America’s Worst Charities

It’s always a good thing when companies decide to give back the community, however things can go terribly awry if well intentions are misused and mishandled.

The Tampa Bay Times in collaboration with the Center for Investigative Reporting and as of June 2013, CNN, have put together a fairly comprehensive list of “America’s Worst Charities“, using data from the last 10 years. In developing the study, researchers found the following:

  • The 50 worst charities in America devote less than 4 percent of donations raised to direct cash aid. Some charities give even less. Over a decade, one diabetes charity raised nearly $14 million and gave about $10,000 to patients. Six spent nothing at all on direct cash aid.
  • Even as they plead for financial support, operators at many of the 50 worst charities have lied to donors about where their money goes, taken multiple salaries, secretly paid themselves consulting fees or arranged fundraising contracts with friends. One cancer charity paid a company owned by the president’s son nearly $18 million over eight years to solicit funds. A medical charity paid its biggest research grant to its president’s own for-profit company.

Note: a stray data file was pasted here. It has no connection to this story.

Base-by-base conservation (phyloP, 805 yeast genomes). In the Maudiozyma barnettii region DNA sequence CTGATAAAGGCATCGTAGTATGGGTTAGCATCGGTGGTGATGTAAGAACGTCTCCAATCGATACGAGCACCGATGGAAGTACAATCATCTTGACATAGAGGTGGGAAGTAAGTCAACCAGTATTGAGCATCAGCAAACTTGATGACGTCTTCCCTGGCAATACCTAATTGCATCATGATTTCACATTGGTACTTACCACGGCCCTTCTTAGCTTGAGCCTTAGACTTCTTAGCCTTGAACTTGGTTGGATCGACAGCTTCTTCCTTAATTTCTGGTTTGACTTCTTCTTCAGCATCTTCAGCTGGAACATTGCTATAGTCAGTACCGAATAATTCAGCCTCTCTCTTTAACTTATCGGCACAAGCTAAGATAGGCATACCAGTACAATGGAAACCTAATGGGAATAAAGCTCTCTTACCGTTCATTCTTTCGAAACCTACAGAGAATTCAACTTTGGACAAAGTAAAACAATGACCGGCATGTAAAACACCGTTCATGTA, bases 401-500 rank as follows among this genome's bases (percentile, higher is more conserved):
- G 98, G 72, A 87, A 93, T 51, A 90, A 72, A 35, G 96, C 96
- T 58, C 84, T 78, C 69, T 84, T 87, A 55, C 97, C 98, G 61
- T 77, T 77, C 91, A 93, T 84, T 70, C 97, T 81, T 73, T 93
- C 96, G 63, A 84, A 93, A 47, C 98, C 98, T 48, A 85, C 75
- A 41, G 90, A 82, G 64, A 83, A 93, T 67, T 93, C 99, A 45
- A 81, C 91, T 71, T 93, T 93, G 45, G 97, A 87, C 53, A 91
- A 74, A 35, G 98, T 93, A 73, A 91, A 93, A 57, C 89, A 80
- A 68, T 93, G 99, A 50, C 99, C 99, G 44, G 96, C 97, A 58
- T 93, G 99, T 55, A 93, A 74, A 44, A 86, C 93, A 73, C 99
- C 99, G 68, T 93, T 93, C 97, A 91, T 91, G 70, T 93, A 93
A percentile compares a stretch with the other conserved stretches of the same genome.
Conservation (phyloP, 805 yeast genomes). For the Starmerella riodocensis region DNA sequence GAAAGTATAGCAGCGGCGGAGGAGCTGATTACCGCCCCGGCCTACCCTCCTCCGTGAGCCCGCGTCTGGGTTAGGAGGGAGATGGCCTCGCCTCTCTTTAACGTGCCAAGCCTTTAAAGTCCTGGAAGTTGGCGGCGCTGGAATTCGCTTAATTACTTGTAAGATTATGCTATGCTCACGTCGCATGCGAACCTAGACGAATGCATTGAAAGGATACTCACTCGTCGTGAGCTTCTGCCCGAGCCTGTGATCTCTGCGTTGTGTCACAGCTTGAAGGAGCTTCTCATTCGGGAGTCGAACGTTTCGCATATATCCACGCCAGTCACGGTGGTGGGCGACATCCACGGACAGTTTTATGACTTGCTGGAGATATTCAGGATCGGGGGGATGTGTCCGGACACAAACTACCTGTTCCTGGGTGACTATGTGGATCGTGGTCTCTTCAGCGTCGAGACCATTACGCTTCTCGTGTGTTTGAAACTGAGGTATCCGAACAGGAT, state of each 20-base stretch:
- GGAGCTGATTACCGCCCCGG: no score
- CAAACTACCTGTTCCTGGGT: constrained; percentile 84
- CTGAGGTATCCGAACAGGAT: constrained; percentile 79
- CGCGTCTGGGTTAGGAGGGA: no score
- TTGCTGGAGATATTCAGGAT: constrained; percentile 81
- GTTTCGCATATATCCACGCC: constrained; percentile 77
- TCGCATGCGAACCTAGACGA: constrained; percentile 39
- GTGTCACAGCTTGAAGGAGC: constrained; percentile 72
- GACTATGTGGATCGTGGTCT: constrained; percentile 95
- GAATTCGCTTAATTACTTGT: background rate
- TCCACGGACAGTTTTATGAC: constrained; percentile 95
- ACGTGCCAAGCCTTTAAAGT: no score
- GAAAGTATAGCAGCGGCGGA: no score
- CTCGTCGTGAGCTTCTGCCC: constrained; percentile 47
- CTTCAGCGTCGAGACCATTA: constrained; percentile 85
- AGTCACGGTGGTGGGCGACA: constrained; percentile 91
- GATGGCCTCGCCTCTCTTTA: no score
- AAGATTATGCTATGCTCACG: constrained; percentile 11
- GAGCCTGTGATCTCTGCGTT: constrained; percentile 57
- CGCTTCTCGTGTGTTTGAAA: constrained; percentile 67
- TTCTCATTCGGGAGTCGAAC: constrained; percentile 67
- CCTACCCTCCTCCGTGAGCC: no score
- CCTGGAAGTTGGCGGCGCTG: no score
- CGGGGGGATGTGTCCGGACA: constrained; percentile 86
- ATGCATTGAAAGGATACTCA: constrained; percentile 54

• Some nonprofits are little more than fronts for fundraising companies, which bankroll their startup costs, lock them into exclusive contracts at exorbitant rates and even drive the charities into debt. Florida-based Project Cure has raised more than $65 million since 1998, but every year has wound up owing its fundraiser more than what was raised. According to its latest financial filing, the nonprofit is $3 million in debt.
  • To disguise the meager amount of money that reaches those in need, charities use accounting tricks and inflate the value of donated dollar store cast-offs – snack cakes and air fresheners – that they give to dying cancer patients and homeless veterans.

Among the worst offenders named is the Reynolds family.

After spending nearly 20 years building Cancer Fund, the family began spinning off new cancer charities, each with a similar mission and a relative or close associate in control. The family has founded five cancer charities that pay executive salaries to nearly a dozen relatives.

Shame on them.

It’s not all bad news, however, the milk of human kindness does flow rapidly with these charities who only want to do good.

If you are thinking about starting a philanthropic program, make sure you do your research. Organizations like Charity Watch, Charity Navigator and Guidestar are just a few that can help you ensure that your company’s (and your employees’) money is going to a legitimate cause.